• Security Breaches, Availability and Bandwidth.

  • Greater agent flexibility in terms of location and hours of work.

  • Communication between teams and with clients via web chat and messaging app channels. Too often, these channels are unavailable as case management workflows are updated.

  • Access to data to understand customer context and preferences. Service agents need tools that include journey mapping and identifying the right knowledge base article. Agents can perform their tasks better with integration into multiple systems such as order status, inventory, invoicing, and invoicing, among others.

  • Real-time analysis of customer service resource requests for managers by media channel, time of day, and product that accounts for seasonal fluctuations.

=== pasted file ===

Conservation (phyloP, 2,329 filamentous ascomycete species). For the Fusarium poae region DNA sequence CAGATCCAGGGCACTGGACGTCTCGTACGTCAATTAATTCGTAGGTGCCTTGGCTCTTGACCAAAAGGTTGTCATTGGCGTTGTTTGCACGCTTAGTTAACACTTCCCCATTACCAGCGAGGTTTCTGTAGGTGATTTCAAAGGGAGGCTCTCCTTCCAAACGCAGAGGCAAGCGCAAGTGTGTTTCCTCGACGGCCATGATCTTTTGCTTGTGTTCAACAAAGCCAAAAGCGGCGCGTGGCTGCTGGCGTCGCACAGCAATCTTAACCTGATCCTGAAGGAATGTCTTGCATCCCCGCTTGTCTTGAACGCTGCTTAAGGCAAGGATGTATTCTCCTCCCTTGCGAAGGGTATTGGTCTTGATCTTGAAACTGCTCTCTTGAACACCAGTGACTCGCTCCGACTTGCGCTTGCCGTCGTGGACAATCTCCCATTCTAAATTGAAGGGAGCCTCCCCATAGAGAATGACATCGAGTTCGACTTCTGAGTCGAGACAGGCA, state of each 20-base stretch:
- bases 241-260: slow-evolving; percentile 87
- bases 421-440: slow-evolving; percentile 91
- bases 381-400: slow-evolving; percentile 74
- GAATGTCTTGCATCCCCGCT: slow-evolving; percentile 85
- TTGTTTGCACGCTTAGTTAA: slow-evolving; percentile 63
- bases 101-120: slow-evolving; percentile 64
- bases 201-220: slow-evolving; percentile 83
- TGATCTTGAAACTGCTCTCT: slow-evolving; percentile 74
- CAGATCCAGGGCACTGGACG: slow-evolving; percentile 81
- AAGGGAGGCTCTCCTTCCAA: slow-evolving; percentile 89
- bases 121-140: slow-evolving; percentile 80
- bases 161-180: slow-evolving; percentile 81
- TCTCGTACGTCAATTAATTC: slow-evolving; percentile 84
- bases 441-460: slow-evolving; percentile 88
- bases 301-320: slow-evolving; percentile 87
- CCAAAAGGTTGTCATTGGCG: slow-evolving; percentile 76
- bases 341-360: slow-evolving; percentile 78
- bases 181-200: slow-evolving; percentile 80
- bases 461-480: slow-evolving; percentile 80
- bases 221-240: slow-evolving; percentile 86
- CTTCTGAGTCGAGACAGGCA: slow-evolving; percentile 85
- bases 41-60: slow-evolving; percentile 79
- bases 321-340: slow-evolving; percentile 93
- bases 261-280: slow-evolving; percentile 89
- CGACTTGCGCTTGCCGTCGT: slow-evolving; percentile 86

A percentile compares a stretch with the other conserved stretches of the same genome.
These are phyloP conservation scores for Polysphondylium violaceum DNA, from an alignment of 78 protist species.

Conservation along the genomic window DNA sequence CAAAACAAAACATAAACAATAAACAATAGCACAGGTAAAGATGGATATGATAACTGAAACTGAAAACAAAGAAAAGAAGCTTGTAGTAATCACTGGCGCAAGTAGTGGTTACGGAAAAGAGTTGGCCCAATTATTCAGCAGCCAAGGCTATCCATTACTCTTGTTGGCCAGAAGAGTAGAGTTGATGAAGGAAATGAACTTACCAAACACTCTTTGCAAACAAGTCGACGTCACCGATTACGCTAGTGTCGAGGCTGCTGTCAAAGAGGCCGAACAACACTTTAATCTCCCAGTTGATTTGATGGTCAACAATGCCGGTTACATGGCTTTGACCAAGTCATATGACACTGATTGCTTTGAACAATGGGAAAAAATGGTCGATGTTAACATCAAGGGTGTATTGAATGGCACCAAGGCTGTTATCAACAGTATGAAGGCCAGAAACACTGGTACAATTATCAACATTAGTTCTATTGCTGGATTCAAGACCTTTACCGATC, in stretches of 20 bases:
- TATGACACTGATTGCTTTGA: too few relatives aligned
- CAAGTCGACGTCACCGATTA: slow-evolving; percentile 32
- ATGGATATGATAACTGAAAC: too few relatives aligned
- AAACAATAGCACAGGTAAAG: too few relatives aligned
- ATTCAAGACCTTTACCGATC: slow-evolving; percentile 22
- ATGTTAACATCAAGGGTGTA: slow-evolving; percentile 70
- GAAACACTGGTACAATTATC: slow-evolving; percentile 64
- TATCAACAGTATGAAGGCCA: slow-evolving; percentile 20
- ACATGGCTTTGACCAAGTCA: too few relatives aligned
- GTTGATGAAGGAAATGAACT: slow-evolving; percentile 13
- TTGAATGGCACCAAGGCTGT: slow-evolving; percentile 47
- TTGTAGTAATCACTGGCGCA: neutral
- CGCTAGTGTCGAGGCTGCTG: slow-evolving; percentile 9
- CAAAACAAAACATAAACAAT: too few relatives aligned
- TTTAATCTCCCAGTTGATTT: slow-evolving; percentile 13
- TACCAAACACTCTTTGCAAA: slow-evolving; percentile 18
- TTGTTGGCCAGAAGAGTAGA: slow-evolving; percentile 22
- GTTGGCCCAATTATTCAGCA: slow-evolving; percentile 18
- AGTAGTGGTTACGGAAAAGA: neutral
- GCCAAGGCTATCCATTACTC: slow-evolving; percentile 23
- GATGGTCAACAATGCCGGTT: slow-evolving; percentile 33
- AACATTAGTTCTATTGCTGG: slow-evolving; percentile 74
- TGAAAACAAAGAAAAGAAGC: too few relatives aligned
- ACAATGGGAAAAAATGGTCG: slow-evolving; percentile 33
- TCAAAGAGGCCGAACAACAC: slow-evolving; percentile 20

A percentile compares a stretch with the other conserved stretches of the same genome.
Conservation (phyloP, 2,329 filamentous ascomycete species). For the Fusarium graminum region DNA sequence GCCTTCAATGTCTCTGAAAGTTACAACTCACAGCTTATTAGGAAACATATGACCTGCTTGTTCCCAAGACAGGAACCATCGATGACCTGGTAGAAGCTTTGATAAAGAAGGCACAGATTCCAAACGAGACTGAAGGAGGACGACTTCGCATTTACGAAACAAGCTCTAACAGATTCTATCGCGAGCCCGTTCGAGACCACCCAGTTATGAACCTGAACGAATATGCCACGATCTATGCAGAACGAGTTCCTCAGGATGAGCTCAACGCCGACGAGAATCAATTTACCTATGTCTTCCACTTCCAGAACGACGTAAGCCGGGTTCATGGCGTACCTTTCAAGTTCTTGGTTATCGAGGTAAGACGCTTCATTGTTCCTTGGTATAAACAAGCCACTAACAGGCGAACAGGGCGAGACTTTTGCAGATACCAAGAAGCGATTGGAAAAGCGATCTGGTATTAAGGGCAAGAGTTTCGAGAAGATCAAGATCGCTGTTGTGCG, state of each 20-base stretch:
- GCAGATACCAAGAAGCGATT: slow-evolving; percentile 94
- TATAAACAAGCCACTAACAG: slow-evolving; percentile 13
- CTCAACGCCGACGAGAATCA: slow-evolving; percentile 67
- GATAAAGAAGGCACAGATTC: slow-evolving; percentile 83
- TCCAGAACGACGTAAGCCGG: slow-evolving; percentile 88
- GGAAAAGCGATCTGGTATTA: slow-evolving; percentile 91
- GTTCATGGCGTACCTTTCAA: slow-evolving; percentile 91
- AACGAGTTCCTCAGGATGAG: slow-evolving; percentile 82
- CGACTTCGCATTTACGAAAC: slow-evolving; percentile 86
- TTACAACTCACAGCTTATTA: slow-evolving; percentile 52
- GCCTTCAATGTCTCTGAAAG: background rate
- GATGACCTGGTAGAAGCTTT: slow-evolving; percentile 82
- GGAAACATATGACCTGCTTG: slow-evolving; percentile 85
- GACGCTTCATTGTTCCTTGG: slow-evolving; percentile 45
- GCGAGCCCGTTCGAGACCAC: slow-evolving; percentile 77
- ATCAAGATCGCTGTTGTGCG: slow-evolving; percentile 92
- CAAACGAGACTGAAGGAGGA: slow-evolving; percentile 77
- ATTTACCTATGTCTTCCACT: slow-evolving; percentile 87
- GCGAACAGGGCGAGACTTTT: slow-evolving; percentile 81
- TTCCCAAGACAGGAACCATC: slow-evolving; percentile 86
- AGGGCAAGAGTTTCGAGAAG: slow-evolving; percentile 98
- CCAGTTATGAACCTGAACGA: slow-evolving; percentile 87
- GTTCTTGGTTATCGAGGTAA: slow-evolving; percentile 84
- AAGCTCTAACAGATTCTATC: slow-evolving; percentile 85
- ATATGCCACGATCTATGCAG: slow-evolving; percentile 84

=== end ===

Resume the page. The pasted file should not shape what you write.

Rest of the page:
Customer service managers can successfully educate the C-suite by using data to show the strengths and weaknesses of customer and employee experiences, and their consequences. This highly prescriptive approach – connecting improvements, people, process, and technology – can help create a self-sustaining customer service center of excellence.

Employee engagement and experience are at the forefront of business journals and a key objective of executives. Lots of evidence links employee happiness to the growth and profitability of the company. And yet, too many organizations fail to listen to the unique needs of customer service representatives – the people who are the face of your organization and who shape customers’ perceptions of your brand. Many in the industry report that agent engagement, experience, and happiness are overlooked for a number of reasons. But with the right tools and mindset in place, organizations can profit, retain talent, and build strong, long-term customer relationships.